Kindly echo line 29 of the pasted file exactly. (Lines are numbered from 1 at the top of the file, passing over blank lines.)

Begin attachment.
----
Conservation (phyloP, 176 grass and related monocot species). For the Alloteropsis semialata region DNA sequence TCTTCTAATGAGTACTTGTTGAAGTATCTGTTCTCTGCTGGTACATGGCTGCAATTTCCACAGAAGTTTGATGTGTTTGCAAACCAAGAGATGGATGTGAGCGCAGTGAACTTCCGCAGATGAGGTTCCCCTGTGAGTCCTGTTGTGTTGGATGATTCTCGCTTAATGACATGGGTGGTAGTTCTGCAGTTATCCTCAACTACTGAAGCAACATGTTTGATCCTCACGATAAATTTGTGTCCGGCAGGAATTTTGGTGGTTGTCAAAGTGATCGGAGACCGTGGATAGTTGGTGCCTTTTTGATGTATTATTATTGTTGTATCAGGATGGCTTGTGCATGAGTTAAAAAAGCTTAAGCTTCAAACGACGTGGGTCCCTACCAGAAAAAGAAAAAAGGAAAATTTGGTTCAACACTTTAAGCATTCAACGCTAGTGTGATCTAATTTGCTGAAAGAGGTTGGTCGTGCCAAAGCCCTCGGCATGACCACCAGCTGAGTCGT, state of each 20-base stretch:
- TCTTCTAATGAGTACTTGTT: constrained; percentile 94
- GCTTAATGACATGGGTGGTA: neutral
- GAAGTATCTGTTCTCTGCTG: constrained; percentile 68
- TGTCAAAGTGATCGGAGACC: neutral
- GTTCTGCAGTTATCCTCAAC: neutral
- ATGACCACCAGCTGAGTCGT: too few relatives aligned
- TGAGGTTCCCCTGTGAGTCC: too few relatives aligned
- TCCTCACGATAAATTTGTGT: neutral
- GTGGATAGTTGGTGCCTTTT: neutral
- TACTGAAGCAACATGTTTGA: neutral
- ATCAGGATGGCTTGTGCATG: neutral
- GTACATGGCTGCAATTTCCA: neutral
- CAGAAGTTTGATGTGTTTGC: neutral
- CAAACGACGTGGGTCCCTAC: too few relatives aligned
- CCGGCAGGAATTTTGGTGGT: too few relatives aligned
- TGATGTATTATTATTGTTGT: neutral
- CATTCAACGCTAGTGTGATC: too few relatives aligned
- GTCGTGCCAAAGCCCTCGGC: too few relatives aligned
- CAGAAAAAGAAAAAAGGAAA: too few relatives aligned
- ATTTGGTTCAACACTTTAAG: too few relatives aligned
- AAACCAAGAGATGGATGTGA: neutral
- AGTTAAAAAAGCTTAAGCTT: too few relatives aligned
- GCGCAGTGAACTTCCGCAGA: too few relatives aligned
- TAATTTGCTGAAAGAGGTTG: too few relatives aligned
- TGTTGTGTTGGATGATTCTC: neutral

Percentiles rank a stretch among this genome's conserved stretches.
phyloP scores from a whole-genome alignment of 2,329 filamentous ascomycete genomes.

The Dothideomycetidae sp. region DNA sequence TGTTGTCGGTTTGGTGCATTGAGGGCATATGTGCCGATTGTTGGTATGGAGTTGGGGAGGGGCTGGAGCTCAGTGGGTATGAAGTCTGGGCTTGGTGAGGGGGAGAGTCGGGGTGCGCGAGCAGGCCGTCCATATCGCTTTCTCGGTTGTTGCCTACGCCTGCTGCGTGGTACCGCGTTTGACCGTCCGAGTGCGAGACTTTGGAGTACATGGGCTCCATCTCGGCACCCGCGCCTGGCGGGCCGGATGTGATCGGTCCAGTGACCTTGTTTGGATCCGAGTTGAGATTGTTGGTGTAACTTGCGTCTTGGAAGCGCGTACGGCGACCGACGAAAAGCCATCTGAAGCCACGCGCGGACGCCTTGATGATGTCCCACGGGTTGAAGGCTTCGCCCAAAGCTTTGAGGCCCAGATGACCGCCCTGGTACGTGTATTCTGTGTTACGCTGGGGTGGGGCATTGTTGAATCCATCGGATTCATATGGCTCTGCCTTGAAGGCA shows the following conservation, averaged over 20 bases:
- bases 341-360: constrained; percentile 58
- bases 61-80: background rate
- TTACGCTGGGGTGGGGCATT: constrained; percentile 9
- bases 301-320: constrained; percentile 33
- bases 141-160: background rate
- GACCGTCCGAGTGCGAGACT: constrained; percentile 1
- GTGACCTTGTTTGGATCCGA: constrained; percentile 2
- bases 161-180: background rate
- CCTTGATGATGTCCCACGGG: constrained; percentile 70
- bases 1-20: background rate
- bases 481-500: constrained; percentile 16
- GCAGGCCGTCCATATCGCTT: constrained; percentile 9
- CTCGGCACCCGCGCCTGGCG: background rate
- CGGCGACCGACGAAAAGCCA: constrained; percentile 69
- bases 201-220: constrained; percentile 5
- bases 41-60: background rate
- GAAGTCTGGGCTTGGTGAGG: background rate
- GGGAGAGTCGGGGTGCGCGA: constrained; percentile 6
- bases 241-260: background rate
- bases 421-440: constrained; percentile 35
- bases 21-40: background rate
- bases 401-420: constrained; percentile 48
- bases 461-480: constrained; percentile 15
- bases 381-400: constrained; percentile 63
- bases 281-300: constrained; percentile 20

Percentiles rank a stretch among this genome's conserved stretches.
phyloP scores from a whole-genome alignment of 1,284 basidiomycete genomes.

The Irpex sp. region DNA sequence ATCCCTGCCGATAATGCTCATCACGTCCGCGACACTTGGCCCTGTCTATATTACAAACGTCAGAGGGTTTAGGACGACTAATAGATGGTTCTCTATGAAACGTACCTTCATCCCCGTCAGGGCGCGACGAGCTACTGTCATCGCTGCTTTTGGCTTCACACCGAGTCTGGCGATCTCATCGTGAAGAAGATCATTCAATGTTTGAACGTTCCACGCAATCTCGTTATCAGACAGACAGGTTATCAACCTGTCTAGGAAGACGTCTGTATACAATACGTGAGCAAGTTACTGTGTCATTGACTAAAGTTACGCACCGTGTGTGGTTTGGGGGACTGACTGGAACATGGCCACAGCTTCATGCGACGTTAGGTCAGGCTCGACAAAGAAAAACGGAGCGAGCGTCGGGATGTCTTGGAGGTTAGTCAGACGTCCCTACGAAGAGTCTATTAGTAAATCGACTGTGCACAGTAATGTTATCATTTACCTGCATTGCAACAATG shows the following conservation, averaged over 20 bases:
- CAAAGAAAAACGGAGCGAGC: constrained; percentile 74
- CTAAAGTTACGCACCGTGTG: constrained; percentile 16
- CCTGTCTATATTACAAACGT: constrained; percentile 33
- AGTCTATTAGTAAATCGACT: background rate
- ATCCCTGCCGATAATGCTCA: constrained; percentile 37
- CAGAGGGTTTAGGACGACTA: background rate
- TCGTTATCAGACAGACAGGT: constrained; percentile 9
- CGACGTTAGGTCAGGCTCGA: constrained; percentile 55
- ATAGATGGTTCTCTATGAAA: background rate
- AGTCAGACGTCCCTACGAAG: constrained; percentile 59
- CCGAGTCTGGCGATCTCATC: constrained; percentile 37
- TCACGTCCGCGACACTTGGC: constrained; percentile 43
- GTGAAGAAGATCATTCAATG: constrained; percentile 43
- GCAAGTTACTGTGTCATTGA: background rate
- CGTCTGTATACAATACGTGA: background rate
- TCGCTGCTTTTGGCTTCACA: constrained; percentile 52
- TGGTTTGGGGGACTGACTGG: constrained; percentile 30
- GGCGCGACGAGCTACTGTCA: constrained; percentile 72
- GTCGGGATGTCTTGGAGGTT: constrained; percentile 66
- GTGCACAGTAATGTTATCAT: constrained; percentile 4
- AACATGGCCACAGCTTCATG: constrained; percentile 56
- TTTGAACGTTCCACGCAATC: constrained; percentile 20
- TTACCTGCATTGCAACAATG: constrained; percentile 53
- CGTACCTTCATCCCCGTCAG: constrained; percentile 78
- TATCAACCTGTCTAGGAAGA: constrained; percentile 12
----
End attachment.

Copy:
The Dothideomycetidae sp. region DNA sequence TGTTGTCGGTTTGGTGCATTGAGGGCATATGTGCCGATTGTTGGTATGGAGTTGGGGAGGGGCTGGAGCTCAGTGGGTATGAAGTCTGGGCTTGGTGAGGGGGAGAGTCGGGGTGCGCGAGCAGGCCGTCCATATCGCTTTCTCGGTTGTTGCCTACGCCTGCTGCGTGGTACCGCGTTTGACCGTCCGAGTGCGAGACTTTGGAGTACATGGGCTCCATCTCGGCACCCGCGCCTGGCGGGCCGGATGTGATCGGTCCAGTGACCTTGTTTGGATCCGAGTTGAGATTGTTGGTGTAACTTGCGTCTTGGAAGCGCGTACGGCGACCGACGAAAAGCCATCTGAAGCCACGCGCGGACGCCTTGATGATGTCCCACGGGTTGAAGGCTTCGCCCAAAGCTTTGAGGCCCAGATGACCGCCCTGGTACGTGTATTCTGTGTTACGCTGGGGTGGGGCATTGTTGAATCCATCGGATTCATATGGCTCTGCCTTGAAGGCA shows the following conservation, averaged over 20 bases: